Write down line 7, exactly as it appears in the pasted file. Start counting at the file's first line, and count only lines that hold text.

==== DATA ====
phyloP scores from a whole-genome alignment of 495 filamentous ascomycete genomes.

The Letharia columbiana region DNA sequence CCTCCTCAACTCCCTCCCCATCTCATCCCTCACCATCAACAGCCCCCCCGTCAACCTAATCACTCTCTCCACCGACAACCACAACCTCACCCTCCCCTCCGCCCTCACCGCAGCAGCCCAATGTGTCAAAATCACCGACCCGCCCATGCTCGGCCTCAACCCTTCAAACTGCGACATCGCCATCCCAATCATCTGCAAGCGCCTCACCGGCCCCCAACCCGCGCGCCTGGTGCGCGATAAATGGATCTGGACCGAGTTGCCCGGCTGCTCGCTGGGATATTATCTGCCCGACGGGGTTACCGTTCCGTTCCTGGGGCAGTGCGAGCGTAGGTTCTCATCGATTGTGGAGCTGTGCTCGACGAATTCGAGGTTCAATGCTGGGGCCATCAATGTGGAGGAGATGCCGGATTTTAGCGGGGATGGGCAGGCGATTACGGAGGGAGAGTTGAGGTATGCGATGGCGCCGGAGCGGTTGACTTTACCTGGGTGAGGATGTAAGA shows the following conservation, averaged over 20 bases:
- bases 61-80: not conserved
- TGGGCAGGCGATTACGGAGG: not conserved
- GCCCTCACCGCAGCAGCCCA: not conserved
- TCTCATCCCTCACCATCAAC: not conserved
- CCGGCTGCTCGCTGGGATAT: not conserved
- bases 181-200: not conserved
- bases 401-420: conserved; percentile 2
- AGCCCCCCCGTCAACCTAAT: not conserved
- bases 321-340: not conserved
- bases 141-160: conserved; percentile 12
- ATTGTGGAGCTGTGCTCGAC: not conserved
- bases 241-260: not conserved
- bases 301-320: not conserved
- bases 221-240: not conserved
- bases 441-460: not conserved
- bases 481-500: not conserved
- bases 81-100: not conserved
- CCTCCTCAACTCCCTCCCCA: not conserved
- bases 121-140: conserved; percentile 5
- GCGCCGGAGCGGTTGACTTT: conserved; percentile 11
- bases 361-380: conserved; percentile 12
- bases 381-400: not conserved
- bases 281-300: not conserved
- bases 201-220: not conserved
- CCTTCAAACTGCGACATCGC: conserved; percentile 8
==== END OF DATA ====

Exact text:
- CCGGCTGCTCGCTGGGATAT: not conserved